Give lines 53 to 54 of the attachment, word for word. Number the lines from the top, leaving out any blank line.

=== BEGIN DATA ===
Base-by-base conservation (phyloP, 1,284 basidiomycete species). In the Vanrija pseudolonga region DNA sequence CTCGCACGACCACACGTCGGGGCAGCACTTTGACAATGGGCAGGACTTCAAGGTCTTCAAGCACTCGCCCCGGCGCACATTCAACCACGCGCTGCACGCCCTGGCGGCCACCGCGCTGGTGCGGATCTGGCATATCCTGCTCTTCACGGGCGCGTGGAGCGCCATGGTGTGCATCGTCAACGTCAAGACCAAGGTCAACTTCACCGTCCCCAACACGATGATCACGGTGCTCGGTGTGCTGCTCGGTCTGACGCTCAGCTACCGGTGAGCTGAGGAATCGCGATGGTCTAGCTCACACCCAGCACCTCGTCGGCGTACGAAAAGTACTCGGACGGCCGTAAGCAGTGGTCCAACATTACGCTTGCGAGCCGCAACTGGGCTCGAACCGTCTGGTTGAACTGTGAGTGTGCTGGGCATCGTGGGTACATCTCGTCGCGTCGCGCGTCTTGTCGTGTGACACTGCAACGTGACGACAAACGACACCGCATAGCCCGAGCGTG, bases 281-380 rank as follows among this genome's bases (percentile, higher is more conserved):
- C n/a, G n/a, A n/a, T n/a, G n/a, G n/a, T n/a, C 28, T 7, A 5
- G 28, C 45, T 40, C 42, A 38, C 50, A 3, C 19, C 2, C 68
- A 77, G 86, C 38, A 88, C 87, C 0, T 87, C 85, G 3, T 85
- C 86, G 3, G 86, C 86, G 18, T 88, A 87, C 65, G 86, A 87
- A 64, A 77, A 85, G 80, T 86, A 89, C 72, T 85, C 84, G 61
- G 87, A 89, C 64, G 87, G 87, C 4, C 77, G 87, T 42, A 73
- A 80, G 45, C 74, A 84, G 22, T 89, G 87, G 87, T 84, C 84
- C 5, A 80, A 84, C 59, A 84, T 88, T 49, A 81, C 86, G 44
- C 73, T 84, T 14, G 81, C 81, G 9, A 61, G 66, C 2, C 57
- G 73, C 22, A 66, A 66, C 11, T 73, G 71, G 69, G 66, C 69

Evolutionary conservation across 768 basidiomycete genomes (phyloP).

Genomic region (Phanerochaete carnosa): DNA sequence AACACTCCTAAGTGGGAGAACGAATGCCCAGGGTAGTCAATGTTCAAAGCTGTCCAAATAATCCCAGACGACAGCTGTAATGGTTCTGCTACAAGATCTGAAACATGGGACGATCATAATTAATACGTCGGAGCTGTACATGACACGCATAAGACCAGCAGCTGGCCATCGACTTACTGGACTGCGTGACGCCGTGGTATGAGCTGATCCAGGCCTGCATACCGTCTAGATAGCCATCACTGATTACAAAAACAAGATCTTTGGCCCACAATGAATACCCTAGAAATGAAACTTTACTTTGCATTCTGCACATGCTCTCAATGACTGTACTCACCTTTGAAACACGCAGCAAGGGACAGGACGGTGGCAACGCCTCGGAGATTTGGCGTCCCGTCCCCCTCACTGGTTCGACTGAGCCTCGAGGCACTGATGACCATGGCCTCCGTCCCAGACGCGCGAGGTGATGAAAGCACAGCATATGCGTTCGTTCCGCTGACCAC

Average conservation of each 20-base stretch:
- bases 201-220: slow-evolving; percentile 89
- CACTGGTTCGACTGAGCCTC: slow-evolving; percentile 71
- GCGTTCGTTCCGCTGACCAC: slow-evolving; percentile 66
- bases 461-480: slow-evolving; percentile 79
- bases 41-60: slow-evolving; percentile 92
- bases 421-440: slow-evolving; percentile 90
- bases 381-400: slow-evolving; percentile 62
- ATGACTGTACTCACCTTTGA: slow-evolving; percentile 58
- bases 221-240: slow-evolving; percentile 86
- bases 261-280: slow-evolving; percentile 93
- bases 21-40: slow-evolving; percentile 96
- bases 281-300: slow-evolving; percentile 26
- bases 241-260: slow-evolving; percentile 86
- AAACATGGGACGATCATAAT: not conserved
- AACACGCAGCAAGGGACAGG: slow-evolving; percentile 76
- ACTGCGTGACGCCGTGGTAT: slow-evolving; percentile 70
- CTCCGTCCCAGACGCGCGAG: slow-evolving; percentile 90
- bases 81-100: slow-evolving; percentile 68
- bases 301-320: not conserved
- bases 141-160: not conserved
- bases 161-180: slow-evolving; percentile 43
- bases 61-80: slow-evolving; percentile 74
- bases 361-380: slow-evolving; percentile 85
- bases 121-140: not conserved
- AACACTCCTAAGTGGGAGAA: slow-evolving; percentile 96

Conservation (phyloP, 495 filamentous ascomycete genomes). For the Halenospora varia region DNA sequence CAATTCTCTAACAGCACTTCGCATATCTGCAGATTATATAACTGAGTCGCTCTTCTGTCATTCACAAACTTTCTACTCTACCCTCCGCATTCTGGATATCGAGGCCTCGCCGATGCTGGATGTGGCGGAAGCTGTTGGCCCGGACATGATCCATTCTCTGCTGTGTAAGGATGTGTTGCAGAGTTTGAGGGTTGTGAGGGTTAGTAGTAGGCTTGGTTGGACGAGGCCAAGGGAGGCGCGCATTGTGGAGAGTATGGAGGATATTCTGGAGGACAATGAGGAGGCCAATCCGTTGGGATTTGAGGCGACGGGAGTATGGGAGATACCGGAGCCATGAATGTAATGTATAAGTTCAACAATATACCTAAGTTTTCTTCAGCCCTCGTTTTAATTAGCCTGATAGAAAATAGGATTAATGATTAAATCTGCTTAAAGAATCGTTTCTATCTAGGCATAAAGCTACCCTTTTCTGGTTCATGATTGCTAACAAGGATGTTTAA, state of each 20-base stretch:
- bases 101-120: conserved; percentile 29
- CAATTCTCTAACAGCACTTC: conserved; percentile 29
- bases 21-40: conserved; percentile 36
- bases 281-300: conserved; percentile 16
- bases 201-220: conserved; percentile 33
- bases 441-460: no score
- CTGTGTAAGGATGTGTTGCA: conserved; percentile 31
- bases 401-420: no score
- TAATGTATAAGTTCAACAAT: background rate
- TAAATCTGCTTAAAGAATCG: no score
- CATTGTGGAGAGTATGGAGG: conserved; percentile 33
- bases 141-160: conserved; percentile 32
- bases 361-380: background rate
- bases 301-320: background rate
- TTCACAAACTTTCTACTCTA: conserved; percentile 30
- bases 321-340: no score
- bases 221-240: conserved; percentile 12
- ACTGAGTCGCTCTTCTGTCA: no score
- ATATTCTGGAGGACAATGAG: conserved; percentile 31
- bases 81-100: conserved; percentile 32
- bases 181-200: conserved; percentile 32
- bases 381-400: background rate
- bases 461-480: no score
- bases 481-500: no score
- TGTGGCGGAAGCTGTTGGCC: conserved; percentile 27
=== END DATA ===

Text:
- bases 361-380: background rate
- bases 301-320: background rate